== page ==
VantageScore is one of many scoring models that look at the information in your credit reports and generate a number designed to communicate the likelihood you’re going to pay your bills on time. You may have seen your VantageScore delivered through educational websites or on your credit card statement. According To VantageScore Solutions, more than 1 billion VantageScore credit scores were provided directly to consumers between July 2016 and July 2017.
VantageScore Solutions LLC is a consumer credit scoring company based in Stamford, Conn. The company was created in 2006 and is jointly owned by the three major consumer credit reporting companies: Equifax, Transunion, and Experian, the publisher of this blog.
How Does the VantageScore Credit Model Work?
Before credit scores were created, a lender would have to read through a borrower’s credit history and make an individual determination of an applicant’s likelihood of repaying a loan. This took not just a lot of time, but also a significant amount of training and skill. Credit scores streamline this process by summarizing a person’s entire credit history to a single number, and therefore lenders are able to automate a portion of the process of approving a loan while ensuring a consistent, objective formula is always being used to make these decisions.
What Is a Good VantageScore?
A score from 750 to 850 is considered to be excellent or super prime, while scores between 700 to 749 are considered to be good. Scores between 650 and 699 are viewed as fair, scores in the 550 to 649 range are poor, and 300-549 are very poor scores.
Since its creation, there have been four VantageScore credit score models, VantageScore versions 1.0 and 2.0 used a scale from 501 to 900, which corresponded with letter grades from A to F. However, the VantageScore 3.0 model introduced in 2013 adopted the 300 to 850 range. VantageScore 4.0 was released in April, 2017 and also uses a range of 300 to 850.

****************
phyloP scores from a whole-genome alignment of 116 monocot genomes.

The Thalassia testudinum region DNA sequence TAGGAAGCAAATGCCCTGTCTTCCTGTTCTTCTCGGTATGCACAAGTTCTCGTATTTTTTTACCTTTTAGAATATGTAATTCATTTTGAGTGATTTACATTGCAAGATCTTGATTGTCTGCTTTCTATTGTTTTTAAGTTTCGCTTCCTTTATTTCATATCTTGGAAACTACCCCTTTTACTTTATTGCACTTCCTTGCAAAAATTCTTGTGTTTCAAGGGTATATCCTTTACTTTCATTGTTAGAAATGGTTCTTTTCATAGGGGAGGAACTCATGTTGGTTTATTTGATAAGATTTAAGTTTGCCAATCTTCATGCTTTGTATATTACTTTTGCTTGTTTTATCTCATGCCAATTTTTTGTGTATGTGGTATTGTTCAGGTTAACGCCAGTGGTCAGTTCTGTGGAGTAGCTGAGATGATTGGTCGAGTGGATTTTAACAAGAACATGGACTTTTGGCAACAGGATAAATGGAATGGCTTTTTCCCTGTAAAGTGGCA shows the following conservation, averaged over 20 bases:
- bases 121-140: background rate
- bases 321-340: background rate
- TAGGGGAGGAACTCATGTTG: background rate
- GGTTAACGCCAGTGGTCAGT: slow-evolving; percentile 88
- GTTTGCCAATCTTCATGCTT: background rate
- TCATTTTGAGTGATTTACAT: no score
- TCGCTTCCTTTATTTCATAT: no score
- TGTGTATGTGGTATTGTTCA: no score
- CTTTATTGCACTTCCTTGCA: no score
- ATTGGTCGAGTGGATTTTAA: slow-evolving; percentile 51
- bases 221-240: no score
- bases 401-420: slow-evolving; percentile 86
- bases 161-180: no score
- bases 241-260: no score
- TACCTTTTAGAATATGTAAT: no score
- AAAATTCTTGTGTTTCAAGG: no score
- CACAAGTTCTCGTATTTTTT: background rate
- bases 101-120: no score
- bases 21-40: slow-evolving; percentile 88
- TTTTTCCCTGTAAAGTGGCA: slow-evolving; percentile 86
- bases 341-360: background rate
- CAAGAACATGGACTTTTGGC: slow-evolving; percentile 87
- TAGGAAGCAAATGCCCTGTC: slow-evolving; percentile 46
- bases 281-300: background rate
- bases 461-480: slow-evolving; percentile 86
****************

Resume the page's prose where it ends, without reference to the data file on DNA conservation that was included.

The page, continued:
The VantageScore formulas have always used data from your credit history, including your payment history, the average length of time accounts have been open, types of credit, credit usage, and recent inquiries. However, VantageScore 4.0 also employs a concept known as trend data, which looks at patterns of behavior rather than just a snapshot in time. For example, when consumers are paying down their debt over time, it will reflect positively on their credit score.
VantageScore 4.0 also assigns less value to a medical account in collection, as it recognizes that these debts are often the result of delayed payments by insurers, rather than a consumer’s failure to pay. In fact, it doesn’t even count unpaid medical collections that are less than six months past due.
Note: Beginning in September 2017, all three credit reporting companies—Experian, Equifax and TransUnion—hold reporting of any medical debt for 180 days to allow time for insurance and billing issues to be resolved. This means that since that data will be suppressed from credit reports, no scoring models will use medical debt less than 180 days old.
Why Your VantageScore Can Vary
Like any credit score, your VantageScore credit score is based on your credit reports. The three major consumer credit bureaus receive information from your creditors, such as if you are paying your bill on time. But the data at each credit reporting company may be slightly different because not all financial institutions report to all three credit reporting agencies. Furthermore, there are four versions of the VantageScore formula, and it’s possible that some credit score providers could be using different versions.
Finally, the score generated will be highly dependent on what is on your credit report when your credit score is generated. For example, if you recently paid down a large amount of debt, it may not be reported to your credit history until the next billing cycle. Only then will VantageScore, or any other credit scoring model, be calculated using your most up-to-date account balance.
Credit scores and the models that determine them are a critical part of obtaining a loan. By understanding what VantageScore is, and how it works, you’ll be better informed as you work to earn the best credit score that you can.
Editorial Disclaimer: Opinions expressed here are author's alone, not those of any bank, credit card issuer, or other company, and have not been reviewed, approved or otherwise endorsed by any of these entities. All information, including rates and fees, are accurate as of the date of publication.